The camera is an instrument of suspense. Given a movie frame, you want to understand what’s happening in it — and what will happen next. That balance of wonder and dread is a fundamental draw of film, and a touchstone of the horror genre. The questions Kendall R. Phillips asks in A Place of Darkness: The Rhetoric of Horror in Early American Cinema are: How did we get from the nickelodeon special-effects “cinema of attractions” to understanding horror narratives as their own genre? And what does America’s relationship with horror tell us about the idea of being American in the first place?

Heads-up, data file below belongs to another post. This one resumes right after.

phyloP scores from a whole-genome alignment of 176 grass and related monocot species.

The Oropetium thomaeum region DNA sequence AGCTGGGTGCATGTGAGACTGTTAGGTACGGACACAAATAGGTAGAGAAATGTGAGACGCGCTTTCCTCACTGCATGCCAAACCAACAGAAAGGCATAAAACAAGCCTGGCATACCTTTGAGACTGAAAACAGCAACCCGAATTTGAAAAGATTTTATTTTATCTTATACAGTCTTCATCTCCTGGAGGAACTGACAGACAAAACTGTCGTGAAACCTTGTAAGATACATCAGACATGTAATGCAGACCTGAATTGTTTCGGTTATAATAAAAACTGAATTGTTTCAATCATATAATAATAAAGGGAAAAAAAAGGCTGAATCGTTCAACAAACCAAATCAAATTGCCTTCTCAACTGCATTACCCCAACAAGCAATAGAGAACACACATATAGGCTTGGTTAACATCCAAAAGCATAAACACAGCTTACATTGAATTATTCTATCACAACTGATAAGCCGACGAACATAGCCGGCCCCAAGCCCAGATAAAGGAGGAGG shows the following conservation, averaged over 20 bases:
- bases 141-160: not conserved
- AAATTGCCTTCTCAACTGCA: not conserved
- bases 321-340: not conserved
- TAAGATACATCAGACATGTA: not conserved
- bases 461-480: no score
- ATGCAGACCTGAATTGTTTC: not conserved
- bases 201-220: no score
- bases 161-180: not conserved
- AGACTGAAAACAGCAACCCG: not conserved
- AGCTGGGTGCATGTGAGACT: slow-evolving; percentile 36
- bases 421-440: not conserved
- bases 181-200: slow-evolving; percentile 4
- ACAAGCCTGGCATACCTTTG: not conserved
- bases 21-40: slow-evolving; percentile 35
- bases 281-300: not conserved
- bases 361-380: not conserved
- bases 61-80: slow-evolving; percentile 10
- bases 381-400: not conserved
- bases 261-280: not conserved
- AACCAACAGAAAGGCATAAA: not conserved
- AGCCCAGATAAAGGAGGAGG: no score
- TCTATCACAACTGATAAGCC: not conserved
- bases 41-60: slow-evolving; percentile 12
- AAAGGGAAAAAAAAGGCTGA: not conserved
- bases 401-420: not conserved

I reviewed A Place of Darkness for NPR Books.